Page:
Interesting Facts About Iceland

It was deserted for a long time

It may be impossible to know when Iceland was first discovered, as it has no indigenous population, but the oldest recorded discovery was made in 861 CE by a Viking named Naddod. Instead the coast of Iceland. It did not receive its name until years later, and settlements began to appear in 874 CE. This makes Iceland the second-to-last place on Earth to be inhabited by humans, with New Zealand being the last.

Its name is a bit confusing

Many note the oddity of Iceland's name, given its lush landscape, when it is compared to neighboring Greenland, which is actually very snowy. Some claim that it was either a gimmick to relocate more people to Greenland or to live away from their settlements in Iceland, depending on the story. However, in reality, the actual name of Greenland was Kalalit Nunat, which means "Land of the Peoples." The Vikings simply called it Greenland, because at the time of their first contact in the 980s, it was actually green. It was not until the 14th century that the Little Ice Age affected Europe, with temperatures dropping and forcing the Vikings to move out of their increasingly icy villages on land. As for Iceland, a Viking by the name of Harfna-Floki just saw a bunch of icebergs while climbing the mountain and thought the name was cool enough.

Icelanders don't have family names

Foreigners may be surprised to see entire families in Iceland, who can all have different surnames. This is because, rather than being a family name, Icelanders' last names are a combination of their father's first names and the Icelandic word for "son" or "daughter". For example, a child of a person named John would be given the last name "Johnson" or "Jonesdottir". Of course, with a population of only 366,000 and naming customs that make it easy, losing track of who is related can have dire consequences, which is why Icelanders avoid accidentally dating their cousins. Apps have been developed specifically to help you.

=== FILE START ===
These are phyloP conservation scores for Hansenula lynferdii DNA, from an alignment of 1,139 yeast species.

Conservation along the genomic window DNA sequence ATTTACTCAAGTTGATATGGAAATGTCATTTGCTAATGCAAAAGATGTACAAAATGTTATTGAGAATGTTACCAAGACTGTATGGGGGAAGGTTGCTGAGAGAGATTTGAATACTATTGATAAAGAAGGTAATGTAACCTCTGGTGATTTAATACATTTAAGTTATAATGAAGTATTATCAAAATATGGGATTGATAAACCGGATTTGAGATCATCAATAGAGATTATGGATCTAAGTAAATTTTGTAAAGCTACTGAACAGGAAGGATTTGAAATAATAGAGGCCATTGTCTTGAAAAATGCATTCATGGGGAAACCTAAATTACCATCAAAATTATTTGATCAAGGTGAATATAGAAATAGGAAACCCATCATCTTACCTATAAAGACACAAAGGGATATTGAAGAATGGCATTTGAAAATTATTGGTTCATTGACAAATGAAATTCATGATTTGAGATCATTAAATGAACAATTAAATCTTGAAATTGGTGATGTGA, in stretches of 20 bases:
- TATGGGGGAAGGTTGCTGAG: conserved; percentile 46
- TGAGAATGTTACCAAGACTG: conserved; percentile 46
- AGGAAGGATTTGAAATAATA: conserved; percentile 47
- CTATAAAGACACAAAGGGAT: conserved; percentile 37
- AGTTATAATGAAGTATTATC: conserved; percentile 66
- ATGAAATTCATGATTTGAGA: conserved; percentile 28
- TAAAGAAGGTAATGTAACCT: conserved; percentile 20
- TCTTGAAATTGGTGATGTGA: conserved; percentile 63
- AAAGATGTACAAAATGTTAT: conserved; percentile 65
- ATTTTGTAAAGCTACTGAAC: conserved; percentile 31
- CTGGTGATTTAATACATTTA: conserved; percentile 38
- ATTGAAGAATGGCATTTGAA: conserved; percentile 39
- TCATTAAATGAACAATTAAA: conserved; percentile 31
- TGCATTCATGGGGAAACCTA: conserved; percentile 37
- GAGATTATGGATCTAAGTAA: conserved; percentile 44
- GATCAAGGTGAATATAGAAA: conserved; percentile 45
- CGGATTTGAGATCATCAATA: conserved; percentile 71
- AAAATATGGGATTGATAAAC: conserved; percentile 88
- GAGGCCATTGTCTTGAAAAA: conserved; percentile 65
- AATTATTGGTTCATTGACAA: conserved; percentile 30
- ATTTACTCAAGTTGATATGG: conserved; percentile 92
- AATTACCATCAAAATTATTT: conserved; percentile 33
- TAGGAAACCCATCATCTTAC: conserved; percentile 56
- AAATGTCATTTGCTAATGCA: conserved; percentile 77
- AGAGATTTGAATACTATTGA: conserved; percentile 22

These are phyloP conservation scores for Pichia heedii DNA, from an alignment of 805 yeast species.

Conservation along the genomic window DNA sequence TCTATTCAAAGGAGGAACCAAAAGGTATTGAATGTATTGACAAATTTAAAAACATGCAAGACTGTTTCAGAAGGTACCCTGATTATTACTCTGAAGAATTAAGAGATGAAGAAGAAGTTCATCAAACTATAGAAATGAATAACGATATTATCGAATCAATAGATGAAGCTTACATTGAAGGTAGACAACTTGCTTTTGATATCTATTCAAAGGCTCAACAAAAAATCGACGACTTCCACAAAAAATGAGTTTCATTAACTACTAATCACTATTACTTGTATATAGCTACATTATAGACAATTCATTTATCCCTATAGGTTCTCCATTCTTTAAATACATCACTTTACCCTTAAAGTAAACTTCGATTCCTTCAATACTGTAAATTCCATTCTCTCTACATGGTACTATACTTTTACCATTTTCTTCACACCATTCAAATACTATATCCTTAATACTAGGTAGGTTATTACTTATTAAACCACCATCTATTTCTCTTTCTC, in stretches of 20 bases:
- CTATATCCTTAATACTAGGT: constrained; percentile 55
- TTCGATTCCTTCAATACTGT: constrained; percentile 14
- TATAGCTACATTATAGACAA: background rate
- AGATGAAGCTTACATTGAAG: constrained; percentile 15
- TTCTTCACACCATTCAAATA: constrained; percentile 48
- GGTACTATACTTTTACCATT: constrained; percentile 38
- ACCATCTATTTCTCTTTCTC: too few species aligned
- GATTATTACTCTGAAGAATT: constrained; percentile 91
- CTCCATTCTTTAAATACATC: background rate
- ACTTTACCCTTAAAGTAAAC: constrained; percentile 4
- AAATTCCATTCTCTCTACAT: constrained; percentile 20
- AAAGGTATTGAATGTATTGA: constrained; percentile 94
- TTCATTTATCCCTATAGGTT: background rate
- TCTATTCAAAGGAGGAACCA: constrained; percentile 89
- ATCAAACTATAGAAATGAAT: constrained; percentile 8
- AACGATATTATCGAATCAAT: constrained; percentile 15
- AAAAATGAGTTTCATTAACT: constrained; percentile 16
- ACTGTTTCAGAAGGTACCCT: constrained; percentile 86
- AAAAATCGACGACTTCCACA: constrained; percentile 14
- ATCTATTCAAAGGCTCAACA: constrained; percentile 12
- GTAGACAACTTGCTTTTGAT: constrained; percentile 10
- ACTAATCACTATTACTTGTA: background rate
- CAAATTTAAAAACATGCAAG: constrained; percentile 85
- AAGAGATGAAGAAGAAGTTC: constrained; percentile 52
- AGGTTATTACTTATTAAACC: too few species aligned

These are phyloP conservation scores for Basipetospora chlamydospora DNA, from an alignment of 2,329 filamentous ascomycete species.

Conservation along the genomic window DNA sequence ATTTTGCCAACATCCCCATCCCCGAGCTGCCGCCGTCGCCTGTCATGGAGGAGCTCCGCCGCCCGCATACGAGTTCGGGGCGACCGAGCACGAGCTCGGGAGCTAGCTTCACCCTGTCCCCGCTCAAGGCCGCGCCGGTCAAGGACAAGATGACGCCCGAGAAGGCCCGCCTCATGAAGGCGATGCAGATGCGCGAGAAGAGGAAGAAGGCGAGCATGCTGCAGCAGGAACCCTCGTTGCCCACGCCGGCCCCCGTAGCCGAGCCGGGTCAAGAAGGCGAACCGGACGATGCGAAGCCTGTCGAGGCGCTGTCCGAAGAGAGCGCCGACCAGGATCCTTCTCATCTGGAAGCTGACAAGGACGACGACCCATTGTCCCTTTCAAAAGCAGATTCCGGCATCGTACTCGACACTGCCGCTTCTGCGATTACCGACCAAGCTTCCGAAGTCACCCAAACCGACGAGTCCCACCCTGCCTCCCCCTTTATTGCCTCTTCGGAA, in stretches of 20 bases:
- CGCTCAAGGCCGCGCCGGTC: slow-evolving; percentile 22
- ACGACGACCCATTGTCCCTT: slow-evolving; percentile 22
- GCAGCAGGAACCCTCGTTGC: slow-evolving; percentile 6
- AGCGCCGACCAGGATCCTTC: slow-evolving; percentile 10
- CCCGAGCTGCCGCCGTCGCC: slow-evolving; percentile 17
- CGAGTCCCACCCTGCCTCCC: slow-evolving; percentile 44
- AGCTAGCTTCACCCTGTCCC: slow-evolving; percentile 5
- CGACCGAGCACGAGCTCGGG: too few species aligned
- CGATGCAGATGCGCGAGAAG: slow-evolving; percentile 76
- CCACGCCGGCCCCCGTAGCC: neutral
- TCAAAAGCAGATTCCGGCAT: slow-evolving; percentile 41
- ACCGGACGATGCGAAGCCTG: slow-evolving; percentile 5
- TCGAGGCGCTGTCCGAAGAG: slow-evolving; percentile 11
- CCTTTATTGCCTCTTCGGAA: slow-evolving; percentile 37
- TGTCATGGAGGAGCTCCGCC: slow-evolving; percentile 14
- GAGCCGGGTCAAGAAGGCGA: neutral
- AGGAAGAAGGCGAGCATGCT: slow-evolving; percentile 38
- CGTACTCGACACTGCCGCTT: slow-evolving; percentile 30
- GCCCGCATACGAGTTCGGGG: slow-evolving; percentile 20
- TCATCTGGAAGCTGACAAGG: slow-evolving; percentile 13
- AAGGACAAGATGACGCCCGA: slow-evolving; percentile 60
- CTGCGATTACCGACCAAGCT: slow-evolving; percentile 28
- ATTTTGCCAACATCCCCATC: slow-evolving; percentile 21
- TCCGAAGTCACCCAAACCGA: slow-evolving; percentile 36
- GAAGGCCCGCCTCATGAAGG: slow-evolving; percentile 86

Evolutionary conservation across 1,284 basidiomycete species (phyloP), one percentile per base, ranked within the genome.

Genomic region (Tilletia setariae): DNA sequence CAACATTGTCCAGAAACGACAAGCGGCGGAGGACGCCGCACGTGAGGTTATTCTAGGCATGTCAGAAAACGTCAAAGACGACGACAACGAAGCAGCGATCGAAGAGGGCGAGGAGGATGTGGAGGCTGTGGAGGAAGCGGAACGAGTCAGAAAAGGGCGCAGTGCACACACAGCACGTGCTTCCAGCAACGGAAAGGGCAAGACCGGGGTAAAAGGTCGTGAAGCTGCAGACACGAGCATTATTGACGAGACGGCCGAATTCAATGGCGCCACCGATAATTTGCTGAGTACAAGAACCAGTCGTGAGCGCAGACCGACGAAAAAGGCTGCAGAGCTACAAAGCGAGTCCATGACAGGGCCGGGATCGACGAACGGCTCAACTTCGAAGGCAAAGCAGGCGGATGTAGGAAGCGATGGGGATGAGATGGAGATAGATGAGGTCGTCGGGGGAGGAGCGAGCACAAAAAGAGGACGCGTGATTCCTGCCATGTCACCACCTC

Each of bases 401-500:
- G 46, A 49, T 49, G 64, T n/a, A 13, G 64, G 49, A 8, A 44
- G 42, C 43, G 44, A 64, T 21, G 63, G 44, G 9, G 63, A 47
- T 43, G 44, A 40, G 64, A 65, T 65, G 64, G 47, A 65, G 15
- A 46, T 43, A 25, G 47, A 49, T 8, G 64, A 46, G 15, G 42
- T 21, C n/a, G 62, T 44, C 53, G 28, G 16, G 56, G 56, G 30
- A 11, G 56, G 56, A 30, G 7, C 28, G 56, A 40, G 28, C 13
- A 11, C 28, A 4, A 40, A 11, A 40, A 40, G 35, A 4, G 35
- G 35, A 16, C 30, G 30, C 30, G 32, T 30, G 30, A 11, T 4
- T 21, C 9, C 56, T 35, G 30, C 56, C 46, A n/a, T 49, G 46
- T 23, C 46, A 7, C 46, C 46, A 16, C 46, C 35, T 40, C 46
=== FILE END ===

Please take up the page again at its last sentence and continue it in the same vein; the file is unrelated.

Most Icelanders Live in a City

Iceland is known for its natural beauty, but most of the population favors city life. An estimated 66% of Icelanders live in the capital city of Reykjavik, which was settled back in the 870s but was not officially established until 1786. It has a rich literary heritage (in fact, the entire country is well read, with one in 10 Icelanders even becoming writers!) and was home to Halldor Laxnes, who won the 1955 Nobel Prize for Literature.

It's a safe haven for political exiles

Iceland may have extradition treaties with several countries, but this does not always mean that they abide by it. Chess grandmaster Bobby Fischer, for example, became an American icon by defeating Boris Spassky at the 1972 World Championship in Reykjavik, as Spassky was from the USSR and Cold War tensions were high, but in a rematch with Spassky in Yugoslavia, he became an American icon. The presence violated the United Nations. The sanctions that were in force at the time, so the United States issued a warrant for his arrest. Fischer found sanctuary in Hungary and then the Philippines before being arrested in Japan, but was allowed to make his way to Iceland, which hosted him for the rest of his life. Many people in Iceland also called the NSA. expressed sympathy for Whistleblower Edward Snowden, although his citizenship application was officially denied in 2013.

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